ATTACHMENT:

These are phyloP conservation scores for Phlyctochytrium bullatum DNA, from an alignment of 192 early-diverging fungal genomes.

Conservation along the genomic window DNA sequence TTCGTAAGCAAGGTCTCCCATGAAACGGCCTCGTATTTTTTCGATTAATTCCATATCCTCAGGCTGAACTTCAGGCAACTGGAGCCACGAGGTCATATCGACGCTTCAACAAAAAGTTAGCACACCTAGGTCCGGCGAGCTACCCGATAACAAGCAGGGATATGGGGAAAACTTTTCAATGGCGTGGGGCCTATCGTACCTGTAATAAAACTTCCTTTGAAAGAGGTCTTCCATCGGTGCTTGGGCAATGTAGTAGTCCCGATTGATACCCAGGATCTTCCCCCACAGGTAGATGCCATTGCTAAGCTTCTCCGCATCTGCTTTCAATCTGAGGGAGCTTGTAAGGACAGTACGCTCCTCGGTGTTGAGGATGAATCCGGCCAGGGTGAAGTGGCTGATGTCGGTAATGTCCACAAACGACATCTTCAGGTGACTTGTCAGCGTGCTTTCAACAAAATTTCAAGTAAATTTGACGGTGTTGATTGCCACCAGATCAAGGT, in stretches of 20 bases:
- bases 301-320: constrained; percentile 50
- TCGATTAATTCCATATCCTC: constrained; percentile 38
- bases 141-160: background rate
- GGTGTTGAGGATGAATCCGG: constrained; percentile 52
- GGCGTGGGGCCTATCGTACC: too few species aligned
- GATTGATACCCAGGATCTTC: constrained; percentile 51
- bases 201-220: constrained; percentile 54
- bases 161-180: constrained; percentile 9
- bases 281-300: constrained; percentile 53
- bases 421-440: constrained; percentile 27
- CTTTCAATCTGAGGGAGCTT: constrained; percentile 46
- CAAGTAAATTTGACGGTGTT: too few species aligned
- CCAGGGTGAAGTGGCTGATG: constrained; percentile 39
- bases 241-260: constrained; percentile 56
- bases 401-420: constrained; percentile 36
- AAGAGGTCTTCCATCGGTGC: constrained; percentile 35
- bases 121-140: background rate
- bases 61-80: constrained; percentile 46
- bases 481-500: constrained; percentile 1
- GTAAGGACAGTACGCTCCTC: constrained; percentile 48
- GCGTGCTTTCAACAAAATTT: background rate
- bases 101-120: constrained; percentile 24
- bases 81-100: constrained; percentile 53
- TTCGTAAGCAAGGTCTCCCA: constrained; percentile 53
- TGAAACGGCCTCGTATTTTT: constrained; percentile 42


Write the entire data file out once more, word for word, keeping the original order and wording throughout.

These are phyloP conservation scores for Phlyctochytrium bullatum DNA, from an alignment of 192 early-diverging fungal genomes.

Conservation along the genomic window DNA sequence TTCGTAAGCAAGGTCTCCCATGAAACGGCCTCGTATTTTTTCGATTAATTCCATATCCTCAGGCTGAACTTCAGGCAACTGGAGCCACGAGGTCATATCGACGCTTCAACAAAAAGTTAGCACACCTAGGTCCGGCGAGCTACCCGATAACAAGCAGGGATATGGGGAAAACTTTTCAATGGCGTGGGGCCTATCGTACCTGTAATAAAACTTCCTTTGAAAGAGGTCTTCCATCGGTGCTTGGGCAATGTAGTAGTCCCGATTGATACCCAGGATCTTCCCCCACAGGTAGATGCCATTGCTAAGCTTCTCCGCATCTGCTTTCAATCTGAGGGAGCTTGTAAGGACAGTACGCTCCTCGGTGTTGAGGATGAATCCGGCCAGGGTGAAGTGGCTGATGTCGGTAATGTCCACAAACGACATCTTCAGGTGACTTGTCAGCGTGCTTTCAACAAAATTTCAAGTAAATTTGACGGTGTTGATTGCCACCAGATCAAGGT, in stretches of 20 bases:
- bases 301-320: constrained; percentile 50
- TCGATTAATTCCATATCCTC: constrained; percentile 38
- bases 141-160: background rate
- GGTGTTGAGGATGAATCCGG: constrained; percentile 52
- GGCGTGGGGCCTATCGTACC: too few species aligned
- GATTGATACCCAGGATCTTC: constrained; percentile 51
- bases 201-220: constrained; percentile 54
- bases 161-180: constrained; percentile 9
- bases 281-300: constrained; percentile 53
- bases 421-440: constrained; percentile 27
- CTTTCAATCTGAGGGAGCTT: constrained; percentile 46
- CAAGTAAATTTGACGGTGTT: too few species aligned
- CCAGGGTGAAGTGGCTGATG: constrained; percentile 39
- bases 241-260: constrained; percentile 56
- bases 401-420: constrained; percentile 36
- AAGAGGTCTTCCATCGGTGC: constrained; percentile 35
- bases 121-140: background rate
- bases 61-80: constrained; percentile 46
- bases 481-500: constrained; percentile 1
- GTAAGGACAGTACGCTCCTC: constrained; percentile 48
- GCGTGCTTTCAACAAAATTT: background rate
- bases 101-120: constrained; percentile 24
- bases 81-100: constrained; percentile 53
- TTCGTAAGCAAGGTCTCCCA: constrained; percentile 53
- TGAAACGGCCTCGTATTTTT: constrained; percentile 42